The Comparative Literature Undergraduate Journal

A Premier Humanities Research Journal at the University of California, Berkeley

Vol. 2(2): Spring 2012 Special Issue

Vol. 2(2): Spring 2012
Special Issue: Latin America

Table of Contents

A Note from the Editor-in-Chief

Queer Rights in Latin America
Wil Mumby, UC Berkeley

This article focuses on two different literary works that cover the topic of queer rights in Latin America: Pedro Lemebel’s My Tender Matador and Mario Bellatín’s Beauty Salon. The very different styles used by these two works are observed, contrasting vivid descriptions of Lemebel’s neo-baroque and phallic symbolism with Bellatín’s sparseness and ambiguity. As such, the article aims to uncover two depictions of gay life in Latin America: one as a representation of the oppressed locas in Santiago under the tyranny of gay mass culture and the hyper-masculine regime of Pinochet, the other an indication of how gays involved in the aforementioned mass culture coped with the onslaught of the AIDS epidemic.

The Flitting of an Image: Visual Dyslexia in Alfredo Jaar’s ‘The Eyes of Gutete Emerita’
Pelle Valentin Olsen, University of Copenhagen

In this essay I hope to destabilize the very tenacious misconception that there exists a direct link between seeing, deduction of meaning, and action. Furthermore, I will argue that suffering and pain can be of an unimaginable and incomprehensible character and therefore beyond representation. There exist, so to speak, images that cannot be read –images that escape the spectator. Thus, the rendering visible of this suffering poses serious challenges to spectatorship as well as to the person trying to represent and convey it, be it an artist, photographer, journalist or academic. Finally, and with Walter Benjamin as inspiration, this essay will analyze Alfredo Jaar’s installation, The Eyes of Gutete Emerita (1996), as an alternative mode of dealing with the problematic of rendering visible.

A Tragic and a Moving Beauty
Despina Bonadies, UC Berkeley

Several contemporary Chicana feminists have resurrected indigenous mythological traditions to contextualize and re-frame current gender identities and relationships by claiming an organic connection to aboriginal spirituality. In her novel, Sapogonia, author Ana Castillo draws upon the stories and image of Coatlicue, an Aztec goddess, to haunt the souls of her two protagonist lovers, Maximo Madrigal and Pastora Vealasquez Ake. By analyzing the original mythology that Castillo employs, addressing the potential pitfalls voiced by Chicana critics, and by examining Castillo’s specific employment of Coatlicue throughout the novel, this essay provides a standard by which to determine that Castillo effectively and appropriately represents the nature of the goddess and Aztec mythological tradition in Sapogonia.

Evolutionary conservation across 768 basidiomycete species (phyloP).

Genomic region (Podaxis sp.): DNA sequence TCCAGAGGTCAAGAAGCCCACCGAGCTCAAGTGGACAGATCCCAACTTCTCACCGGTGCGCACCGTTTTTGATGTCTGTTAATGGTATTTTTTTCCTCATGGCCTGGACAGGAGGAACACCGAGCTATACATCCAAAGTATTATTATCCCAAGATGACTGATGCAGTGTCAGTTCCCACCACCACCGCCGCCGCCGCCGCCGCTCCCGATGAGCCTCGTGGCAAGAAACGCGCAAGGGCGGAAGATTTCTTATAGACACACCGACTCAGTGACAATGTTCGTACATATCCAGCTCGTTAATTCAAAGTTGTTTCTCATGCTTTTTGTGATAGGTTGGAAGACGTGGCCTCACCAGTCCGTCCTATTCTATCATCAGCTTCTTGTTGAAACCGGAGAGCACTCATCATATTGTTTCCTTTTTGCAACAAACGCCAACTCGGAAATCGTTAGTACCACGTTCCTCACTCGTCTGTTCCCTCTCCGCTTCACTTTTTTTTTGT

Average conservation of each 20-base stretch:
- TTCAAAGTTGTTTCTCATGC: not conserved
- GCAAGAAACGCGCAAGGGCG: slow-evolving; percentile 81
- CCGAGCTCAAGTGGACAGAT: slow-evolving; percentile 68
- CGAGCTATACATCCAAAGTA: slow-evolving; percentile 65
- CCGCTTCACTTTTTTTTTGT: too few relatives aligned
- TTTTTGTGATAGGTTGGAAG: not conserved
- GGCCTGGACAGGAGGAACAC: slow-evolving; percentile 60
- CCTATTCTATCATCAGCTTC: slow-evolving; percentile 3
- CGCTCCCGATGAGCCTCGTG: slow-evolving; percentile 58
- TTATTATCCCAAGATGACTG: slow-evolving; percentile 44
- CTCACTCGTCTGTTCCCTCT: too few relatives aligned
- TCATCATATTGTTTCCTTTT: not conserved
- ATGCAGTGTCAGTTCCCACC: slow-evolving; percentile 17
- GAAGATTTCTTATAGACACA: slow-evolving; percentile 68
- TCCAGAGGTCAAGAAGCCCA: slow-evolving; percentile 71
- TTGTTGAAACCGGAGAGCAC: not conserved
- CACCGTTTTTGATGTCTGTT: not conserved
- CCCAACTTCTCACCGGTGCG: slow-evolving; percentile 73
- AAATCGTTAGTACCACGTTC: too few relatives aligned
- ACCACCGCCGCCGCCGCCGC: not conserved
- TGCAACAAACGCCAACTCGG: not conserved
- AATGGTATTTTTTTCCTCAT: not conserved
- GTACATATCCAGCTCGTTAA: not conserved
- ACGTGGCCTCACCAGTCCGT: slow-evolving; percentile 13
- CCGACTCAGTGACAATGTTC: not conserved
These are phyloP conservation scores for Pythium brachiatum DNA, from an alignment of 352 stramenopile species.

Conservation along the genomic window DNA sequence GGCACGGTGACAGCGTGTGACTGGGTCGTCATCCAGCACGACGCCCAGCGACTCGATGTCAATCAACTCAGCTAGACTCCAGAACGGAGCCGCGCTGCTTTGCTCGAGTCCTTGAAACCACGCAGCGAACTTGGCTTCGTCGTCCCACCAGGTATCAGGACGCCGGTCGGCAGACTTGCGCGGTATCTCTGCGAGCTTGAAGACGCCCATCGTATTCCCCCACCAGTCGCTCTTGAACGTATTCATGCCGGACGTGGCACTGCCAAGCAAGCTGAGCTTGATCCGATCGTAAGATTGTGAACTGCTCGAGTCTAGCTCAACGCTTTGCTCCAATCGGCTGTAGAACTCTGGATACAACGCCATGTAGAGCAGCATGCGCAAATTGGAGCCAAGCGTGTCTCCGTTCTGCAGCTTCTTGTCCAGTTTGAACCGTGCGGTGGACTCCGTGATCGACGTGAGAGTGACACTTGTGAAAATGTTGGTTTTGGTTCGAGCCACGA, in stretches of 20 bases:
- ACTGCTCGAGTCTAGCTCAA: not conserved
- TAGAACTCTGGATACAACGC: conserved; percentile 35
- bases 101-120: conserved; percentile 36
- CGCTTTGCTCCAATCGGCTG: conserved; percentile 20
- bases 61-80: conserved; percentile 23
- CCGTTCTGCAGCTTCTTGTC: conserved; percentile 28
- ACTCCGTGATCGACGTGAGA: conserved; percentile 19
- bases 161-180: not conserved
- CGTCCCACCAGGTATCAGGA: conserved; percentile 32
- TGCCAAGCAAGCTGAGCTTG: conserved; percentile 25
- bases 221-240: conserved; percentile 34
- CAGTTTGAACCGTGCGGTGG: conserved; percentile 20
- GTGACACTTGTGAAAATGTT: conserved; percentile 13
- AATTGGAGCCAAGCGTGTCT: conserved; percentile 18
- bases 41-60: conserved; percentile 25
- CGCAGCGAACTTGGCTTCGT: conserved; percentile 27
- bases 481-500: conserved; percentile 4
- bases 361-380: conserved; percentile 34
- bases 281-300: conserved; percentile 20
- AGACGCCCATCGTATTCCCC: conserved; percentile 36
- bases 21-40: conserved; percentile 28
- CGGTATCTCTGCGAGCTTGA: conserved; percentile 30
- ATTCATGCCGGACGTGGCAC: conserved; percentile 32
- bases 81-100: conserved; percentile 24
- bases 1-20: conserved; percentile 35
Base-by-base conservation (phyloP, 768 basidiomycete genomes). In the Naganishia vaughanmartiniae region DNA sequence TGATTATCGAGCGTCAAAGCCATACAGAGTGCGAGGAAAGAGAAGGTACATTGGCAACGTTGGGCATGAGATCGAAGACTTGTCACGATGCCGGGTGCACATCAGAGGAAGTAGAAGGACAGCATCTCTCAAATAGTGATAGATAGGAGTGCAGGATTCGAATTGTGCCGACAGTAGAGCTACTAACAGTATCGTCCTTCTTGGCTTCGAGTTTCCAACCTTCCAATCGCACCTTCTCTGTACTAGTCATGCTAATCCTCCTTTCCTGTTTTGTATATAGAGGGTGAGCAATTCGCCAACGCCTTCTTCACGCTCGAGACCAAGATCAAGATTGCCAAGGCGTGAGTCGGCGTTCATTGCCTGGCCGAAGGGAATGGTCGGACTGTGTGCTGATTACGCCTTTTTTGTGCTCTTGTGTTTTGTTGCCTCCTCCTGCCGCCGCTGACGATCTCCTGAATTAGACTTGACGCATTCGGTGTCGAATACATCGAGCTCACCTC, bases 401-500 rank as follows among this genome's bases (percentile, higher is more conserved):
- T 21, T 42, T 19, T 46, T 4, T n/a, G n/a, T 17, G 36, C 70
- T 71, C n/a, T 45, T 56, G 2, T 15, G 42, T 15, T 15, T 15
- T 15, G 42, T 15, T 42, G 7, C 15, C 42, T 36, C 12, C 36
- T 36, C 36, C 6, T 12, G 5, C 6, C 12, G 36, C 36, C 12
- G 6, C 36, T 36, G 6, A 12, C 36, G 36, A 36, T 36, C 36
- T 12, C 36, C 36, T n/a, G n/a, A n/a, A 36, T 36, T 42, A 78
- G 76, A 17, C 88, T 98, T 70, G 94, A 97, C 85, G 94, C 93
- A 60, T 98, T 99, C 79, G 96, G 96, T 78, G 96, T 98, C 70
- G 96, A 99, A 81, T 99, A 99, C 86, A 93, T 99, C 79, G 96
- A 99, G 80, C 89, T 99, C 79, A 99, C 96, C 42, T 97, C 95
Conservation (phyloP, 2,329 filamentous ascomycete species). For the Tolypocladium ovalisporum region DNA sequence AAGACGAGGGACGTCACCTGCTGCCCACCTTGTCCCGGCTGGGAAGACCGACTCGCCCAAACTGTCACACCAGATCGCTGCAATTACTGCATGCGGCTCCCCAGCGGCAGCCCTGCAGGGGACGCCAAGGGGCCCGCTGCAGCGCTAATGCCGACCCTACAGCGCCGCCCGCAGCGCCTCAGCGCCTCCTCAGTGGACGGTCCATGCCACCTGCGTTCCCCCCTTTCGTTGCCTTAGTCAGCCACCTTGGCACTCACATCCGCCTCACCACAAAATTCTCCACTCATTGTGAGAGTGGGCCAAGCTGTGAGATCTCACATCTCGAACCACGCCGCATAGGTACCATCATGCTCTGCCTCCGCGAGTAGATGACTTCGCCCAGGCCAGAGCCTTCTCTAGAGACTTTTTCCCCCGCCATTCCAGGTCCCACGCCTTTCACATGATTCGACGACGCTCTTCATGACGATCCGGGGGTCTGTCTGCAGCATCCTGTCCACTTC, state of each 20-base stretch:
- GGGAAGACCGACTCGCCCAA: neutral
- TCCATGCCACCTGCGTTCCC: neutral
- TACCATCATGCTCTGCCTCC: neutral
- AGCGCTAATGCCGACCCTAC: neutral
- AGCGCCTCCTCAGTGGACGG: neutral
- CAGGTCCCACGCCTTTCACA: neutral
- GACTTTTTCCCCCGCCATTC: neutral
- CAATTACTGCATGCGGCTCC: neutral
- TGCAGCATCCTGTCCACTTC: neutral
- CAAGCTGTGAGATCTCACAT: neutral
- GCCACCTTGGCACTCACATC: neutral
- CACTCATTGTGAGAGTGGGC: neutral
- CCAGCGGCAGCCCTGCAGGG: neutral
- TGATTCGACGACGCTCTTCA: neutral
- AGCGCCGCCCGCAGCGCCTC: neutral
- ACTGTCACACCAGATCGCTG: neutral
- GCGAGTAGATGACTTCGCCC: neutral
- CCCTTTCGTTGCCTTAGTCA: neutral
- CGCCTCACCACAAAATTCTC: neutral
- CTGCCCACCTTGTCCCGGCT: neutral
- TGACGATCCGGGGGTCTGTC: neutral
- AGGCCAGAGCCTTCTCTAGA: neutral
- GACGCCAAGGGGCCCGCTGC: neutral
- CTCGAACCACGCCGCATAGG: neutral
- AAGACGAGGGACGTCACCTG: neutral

Anotações sobre o cinema nas crônicas de Cyro dos Anjos
Mariana Oliveira, Universidade Federal de Minas Gerais

Cyro dos Anjos (1906-1994) was a writer born in Montes Claros, Minas Gerais. In many of his essays, Cyro dealt with subjects such as the cinema as art and industry, the idealization of the Hollywood actresses and the drama in Charlie Chaplin films. This paper compares and contrasts Cyro’s essays with the writings of other Brazilian intellectuals from the same period, such as Carlos Drummond de Andrade, Vinicius de Moraes, Eduardo Frieiro and Manuel Bandeira, and analyzes them with the aid of the concepts found in essays of Walter Benjamin and Silviano Santiago. In this paper, an outline of the influence the movies had in the Brazilian culture in the 1930s is drawn.


Patriarchy, Politics, and Pornography
Katharine Henry, UC Berkeley

Patriarchy is often understood to have privileged men and damned women forever. But gender dynamics are more complex in the detective story of Desert Blood: The Juárez Murders where patriarchy is responsible for tearing society apart and oppression of every kind. In detective stories, the figure of the femme fatale is an attempt to pave an in-between space from the dominant sexual cultures in a narrative where isolated and hierarchical identity categories have allowed for the widespread massacre of a historically subordinate class of impoverished Mexican women from a historically ravaged nation.

Desert Blood: A Powerful Synthesis of Narrative Strategies
Erica Haggerty

The following paper is a discussion of Alicia Gaspar de Alba’s novel,  Desert Blood: the Juárez Murders, and her creative and purposeful use of narrative strategy to bring out particular aesthetic and social  features regarding the very real feminicides in Juárez that have and  continue to occur since 1993. I argue that her employment of the detective narrative with the use of subjective vocalization and the unity and tension between form and content in her work not only humanizes the Mexican women who have been made expendable commodities within their social milieu, but more importantly, it exerts a cogent shove toward working to end these acts of violence.